Shape up: Tackling the weight of the world
THE Inaugural European Obesity Day was held recently in a bid to raise awareness and initiate action to tackle the condition.
According to the World Health Organisation (WHO), obesity is currently responsible for more than one million deaths and 12 million life-years of ill health each year. It is a leading cause of preventable death and disease in Europe and, as we all know by now, it has reached epidemic proportions. Preventing people from becoming overweight is crucial for the future, but we also need to help those who are already overweight or obese to reach a healthy weight.
Being overweight increases your risk of developing several serious health problems such as heart disease, certain types of cancer and Type 2 diabetes, which is currently rising at a rate of 3.7pc annually.
Control Increasing awareness of obesity is a step in the right direction. The standards of what is considered a healthy height-to-weight ratio needs to improve and an emphasis has got to be put on people losing fat to improve health and not just weight.
Furthermore health professionals in obesity prevention should lead by example. Our government ministers and doctors should get themselves in better shape first and as Mahatma Gandhi said: “Be the change you want to see.”
On a recent visit to America I saw how bad things can get. 1800-Get-Thin encourages the use of gastric bypass operations but this is merely treating a symptom.
Gastric bands won’t help you take control of the habits and mindset that have put you in an overweight or obese situation in the first place. Most ‘exercise products’ aren’t much good either. TV stations run infomercials promoting ‘muscle confusion’, for example. Muscle confusion has its participants performing different activities every day but as we do different exercises every day the body will not be able to learn them.
When you learn a new language, you have to say the word 100 times for your mind to remember it, so why would exercise be any different? For long-lasting success, you will have to become a different person, as you will need to learn different nutritional and exercise habits.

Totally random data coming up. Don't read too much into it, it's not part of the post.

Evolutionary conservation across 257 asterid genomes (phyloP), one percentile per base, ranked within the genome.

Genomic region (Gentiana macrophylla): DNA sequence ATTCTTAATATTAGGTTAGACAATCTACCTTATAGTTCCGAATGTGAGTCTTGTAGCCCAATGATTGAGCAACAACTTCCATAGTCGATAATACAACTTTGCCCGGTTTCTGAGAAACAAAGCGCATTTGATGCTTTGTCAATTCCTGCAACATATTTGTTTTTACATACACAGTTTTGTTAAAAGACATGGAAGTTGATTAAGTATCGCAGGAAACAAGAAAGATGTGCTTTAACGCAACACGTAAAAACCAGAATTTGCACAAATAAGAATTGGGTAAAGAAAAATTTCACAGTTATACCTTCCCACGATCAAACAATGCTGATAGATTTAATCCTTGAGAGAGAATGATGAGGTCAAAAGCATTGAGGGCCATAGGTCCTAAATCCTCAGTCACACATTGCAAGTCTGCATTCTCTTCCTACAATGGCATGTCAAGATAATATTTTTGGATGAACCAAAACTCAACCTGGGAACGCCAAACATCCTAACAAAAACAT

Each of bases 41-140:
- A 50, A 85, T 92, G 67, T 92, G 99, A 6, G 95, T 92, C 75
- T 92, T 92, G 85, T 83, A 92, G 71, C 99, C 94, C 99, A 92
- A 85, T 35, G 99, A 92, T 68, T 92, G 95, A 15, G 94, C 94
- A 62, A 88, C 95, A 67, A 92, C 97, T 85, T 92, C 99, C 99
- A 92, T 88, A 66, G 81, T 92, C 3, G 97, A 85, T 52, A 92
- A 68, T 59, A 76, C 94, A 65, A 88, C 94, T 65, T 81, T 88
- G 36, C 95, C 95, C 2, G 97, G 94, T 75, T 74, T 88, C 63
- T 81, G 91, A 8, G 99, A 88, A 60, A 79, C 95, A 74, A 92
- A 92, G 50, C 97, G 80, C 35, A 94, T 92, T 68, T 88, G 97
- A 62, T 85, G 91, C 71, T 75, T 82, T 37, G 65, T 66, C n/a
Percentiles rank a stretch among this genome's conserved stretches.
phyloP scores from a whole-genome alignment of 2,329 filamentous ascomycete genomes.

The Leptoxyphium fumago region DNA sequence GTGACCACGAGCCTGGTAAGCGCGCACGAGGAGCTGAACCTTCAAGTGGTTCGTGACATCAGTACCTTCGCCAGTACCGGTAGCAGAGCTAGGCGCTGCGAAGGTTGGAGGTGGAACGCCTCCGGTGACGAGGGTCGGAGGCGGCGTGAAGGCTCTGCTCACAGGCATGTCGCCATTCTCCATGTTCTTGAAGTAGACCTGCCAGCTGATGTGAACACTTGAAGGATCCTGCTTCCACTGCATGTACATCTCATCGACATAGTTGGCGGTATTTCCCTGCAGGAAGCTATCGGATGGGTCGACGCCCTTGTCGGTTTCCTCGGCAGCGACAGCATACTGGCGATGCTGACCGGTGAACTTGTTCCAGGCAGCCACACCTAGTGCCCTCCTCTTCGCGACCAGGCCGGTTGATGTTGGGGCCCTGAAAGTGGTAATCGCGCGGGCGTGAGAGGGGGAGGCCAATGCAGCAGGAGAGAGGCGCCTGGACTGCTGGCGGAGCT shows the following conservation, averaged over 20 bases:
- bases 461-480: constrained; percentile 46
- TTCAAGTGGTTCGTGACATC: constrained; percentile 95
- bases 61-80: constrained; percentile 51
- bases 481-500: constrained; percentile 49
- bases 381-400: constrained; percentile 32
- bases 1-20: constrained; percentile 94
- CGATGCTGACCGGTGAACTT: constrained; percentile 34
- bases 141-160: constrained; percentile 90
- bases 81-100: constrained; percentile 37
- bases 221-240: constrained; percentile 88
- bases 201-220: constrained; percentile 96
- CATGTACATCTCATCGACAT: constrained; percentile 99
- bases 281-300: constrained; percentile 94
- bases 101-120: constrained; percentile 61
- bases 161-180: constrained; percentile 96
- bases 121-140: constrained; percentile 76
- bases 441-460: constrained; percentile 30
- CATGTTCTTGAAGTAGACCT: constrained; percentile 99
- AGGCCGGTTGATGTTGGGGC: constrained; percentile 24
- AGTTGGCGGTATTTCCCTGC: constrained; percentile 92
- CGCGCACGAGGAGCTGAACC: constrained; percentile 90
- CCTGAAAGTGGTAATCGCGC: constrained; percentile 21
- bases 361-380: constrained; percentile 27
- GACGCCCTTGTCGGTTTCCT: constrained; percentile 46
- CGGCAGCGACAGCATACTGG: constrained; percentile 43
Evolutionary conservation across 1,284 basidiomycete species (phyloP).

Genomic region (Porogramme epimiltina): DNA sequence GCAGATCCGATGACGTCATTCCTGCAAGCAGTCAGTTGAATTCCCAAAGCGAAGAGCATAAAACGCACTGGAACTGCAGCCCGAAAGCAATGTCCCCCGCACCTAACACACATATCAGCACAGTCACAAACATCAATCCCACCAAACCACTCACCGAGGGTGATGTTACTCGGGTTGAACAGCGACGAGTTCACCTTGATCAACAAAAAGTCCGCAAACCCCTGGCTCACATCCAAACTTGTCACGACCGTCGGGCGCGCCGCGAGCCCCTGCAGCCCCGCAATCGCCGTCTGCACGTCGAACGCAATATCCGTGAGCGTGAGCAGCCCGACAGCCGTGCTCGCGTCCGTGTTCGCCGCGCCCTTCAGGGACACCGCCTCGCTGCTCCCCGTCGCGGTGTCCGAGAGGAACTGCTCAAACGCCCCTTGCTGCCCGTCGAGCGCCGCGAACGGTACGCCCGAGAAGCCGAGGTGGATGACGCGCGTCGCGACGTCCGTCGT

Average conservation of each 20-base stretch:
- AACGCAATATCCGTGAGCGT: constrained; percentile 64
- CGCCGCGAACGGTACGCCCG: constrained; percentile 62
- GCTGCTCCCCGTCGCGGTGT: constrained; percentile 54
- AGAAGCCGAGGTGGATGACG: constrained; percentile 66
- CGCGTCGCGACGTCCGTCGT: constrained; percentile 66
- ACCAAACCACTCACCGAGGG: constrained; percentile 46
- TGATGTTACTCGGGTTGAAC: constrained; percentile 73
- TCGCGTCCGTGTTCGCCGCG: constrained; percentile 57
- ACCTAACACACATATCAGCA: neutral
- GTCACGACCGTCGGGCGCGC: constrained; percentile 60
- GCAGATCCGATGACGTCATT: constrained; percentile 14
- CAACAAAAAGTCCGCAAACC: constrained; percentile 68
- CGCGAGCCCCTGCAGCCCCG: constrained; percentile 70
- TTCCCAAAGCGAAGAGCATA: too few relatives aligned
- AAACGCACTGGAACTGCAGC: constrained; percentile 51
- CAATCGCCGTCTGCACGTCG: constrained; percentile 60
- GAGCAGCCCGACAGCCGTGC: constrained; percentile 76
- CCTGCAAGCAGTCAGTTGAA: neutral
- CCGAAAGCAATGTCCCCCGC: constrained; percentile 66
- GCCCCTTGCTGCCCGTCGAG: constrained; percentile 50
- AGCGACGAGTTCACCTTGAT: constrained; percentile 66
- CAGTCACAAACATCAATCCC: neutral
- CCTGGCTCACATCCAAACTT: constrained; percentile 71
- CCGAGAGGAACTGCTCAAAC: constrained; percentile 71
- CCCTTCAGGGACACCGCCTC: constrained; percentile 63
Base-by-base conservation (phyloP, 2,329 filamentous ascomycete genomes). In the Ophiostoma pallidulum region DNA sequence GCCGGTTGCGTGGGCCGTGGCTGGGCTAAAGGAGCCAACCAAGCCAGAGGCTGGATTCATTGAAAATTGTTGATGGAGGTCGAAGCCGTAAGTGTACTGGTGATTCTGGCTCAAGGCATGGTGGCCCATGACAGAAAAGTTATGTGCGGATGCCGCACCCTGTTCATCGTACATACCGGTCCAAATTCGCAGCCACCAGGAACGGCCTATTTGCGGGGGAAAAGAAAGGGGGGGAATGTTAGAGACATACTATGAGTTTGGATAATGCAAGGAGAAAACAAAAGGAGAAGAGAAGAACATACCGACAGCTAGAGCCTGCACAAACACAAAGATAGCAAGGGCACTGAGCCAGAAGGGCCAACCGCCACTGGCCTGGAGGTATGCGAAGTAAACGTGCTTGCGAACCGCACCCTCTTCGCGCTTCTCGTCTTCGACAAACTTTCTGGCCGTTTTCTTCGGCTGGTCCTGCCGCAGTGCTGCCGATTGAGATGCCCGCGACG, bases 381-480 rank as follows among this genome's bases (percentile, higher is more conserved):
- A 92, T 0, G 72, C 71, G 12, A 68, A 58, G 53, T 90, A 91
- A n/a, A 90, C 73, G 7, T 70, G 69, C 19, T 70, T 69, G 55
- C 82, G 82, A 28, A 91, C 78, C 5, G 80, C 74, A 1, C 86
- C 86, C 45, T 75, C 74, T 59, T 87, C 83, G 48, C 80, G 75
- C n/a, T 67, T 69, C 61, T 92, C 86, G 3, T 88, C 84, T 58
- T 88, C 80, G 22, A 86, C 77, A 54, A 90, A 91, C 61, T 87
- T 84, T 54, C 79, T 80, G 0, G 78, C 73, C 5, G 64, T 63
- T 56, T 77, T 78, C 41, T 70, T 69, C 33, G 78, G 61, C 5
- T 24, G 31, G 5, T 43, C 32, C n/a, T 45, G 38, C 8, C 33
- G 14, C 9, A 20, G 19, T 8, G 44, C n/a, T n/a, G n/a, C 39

Exercise and nutrition is a marriage that cannot be broken if you want longlasting change. Recom-mended guidelines promote 30 minutes of moderate-tointense exercise, five days a week. Those guidelines were merely meant to prevent disease and a tonne of research has shown that walking at a moderate pace five days a week for halfan- hour will do just that.
That kind of exercise will indeed lower your risk for dying and improve your heart health but as I've said many times – it won't make your body bikini-ready, and for many people it won't result in weight loss at all.
Balance In 2002, a report by the Institute of Medicine suggested 60 minutes seven days a week to prevent weight gain. There are very few people willing or able to commit to that level of time or exercise.
Each study that gets released confuses people more and more because each report leaves out the most important detail – diet. Researchers talk of a ‘normal balanced diet’ but everyone's perception of ‘normal’ or ‘balanced’ is different.
You can't out-train a bad diet and if you do not challenge your eating issues it's going to be really hard to lose or even maintain weight with exercise alone.
Not everyone can be like the Olympic swimmer Michael Phelps and eat 10,000 calories a day but he also has to train eight hours a day to counterbalance his diet.
You need to take control of your own health and if the awareness of obesity at European government level improves, support structures for people looking to lose weight will be improved.
But back at grassroots level, you will have to ensure you improve your education of nutrition, exercise consistently and take control of your health.